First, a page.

System 200 enables each instance of updating a single data item to be isolated from other instances of updating the same data item during a single query. For example, if query 1 updates sales prediction data for 2003 twice, then each instance of updating the sales prediction data for 2003 results in a separate version of the data being maintained in a separate cache. Each particular separate version may then be referenced in the cache, as needed.
Method 300 includes step 310, in which a query that updates data is initiated. In other embodiments, method 300 may not include step 310, but instead may comprise a step of receiving or detecting a query that updates data.
A query is considered to update data if the performance of the query results in, or requires updating the value of a data item stored in memory or in a cache.
Step 320 includes instantiating a cache associated with a query that updates data. In other words, when a query is initiated, detected or received, a cache will be created and will be associated with the query. If other queries are initiated, a separate cache may be created for each query. Additionally, in an embodiment, a separate cache may be instantiated for each data item that may be updated during the performance of the query. Also, in other embodiments, separate caches may be instantiated for each user, for each session, or for each execution of the same query.
Step 330 includes storing data updated by the query of step 310 in the cache that is instantiated in step 320. Data items that are updated are stored in the cache. Data items to be updated may initially reside in memory. On subsequent updates, the data item stored in the cache may be re-updated. When the data item is required for subsequent processing, the value of the data item will be retrieved from the cache. If the data item is not found in the cache, the data item may be retrieved from memory.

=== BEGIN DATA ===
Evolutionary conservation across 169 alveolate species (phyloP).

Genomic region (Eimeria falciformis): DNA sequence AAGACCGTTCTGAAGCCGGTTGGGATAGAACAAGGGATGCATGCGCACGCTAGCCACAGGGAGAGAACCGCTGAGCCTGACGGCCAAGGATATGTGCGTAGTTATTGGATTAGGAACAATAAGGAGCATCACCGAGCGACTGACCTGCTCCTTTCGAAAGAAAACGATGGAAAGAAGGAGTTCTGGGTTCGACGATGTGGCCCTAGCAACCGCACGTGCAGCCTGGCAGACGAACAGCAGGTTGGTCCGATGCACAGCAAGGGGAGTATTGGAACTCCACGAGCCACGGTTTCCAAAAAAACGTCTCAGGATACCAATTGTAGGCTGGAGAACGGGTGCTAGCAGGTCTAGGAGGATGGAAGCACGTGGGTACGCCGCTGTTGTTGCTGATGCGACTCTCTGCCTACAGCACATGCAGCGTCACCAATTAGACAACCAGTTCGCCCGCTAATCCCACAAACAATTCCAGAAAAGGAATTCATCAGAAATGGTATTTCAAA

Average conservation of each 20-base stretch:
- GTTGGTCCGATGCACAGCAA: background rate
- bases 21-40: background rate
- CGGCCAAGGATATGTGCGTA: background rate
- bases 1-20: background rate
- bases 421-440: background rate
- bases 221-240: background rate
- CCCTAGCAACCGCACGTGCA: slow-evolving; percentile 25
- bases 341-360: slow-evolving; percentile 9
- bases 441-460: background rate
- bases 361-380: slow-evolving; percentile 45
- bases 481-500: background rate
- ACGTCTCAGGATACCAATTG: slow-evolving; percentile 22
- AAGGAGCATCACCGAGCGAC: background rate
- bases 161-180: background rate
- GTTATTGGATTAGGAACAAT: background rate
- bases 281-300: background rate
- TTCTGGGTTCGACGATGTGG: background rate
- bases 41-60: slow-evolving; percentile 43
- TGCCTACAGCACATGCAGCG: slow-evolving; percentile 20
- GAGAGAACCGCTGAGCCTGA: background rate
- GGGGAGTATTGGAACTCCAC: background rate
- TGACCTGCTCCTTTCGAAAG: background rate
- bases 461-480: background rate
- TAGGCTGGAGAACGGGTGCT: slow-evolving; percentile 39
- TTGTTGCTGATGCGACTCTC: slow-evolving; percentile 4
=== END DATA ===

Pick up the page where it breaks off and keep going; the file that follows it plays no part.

Method 400 includes step 310 at which a query that updates data is executed, as described above. Step 310 is not necessarily a critical element of method 310. In other embodiments, step 310 may be replaced by a step of detecting a query or receiving a query.
Step 420 includes instantiating one or more caches, where each cache is associated with a separate data item updated by the query of step 310.
For example, assume that a query will result in updating data items relating to, namely, turnover, expenses and net profit. In this case, in step 320, three caches will be instantiated: a turnover cache, an expense cache and a net profit cache.
Step 430 comprises storing a data item updated by a query in the cache associated with the data item. For example, in the case where there is a separate cache for a data item relating to turnover, whenever a data item relating to turnover data is updated, the data item is stored in the cache associated with a data item relating to turnover.
Method 500 includes steps 310 and 320, which are described above. Additionally, method 500 includes step 560. Step 560 includes determining whether data required to process a query is stored in a cache. The determination in step 560 may include accessing the cache to check to see if the required data item is present in the cache. In an embodiment, method 500 may also include a step of determining which cache to access in order to find cached data.
If it is determined that the data item required to process the query is stored in the cache, then, in step 570, the data item will be retrieved from the cache. The data item may then be used to process the query.
If it is determined that the data item required to process the query is not stored in the cache, then, in step 580, the data item will be retrieved from memory. The data item may then be used to process the query.
Method 600 includes steps 310, 320 and 330, which are described above. Upon the completion of step 330, data that is updated in a query is stored in a cache associated with the query. However, as described above, depending upon the embodiment, the cache may only be accessed by a particular query, user, session, or query instance. In some cases, it may be desirable to use the cached data item across sessions, across users or across queries. In order to make the data item available to other queries, users or sessions, the data item may be persisted. For example, the cached data item may be stored in an analytic workspace or in another storage medium that is not private to the particular query.
By using method 600, the cache serves as a medium for holding data items that are to be persisted. In embodiments, method 600 may include steps for specifying or determining which data items in cache(s) are to be persisted.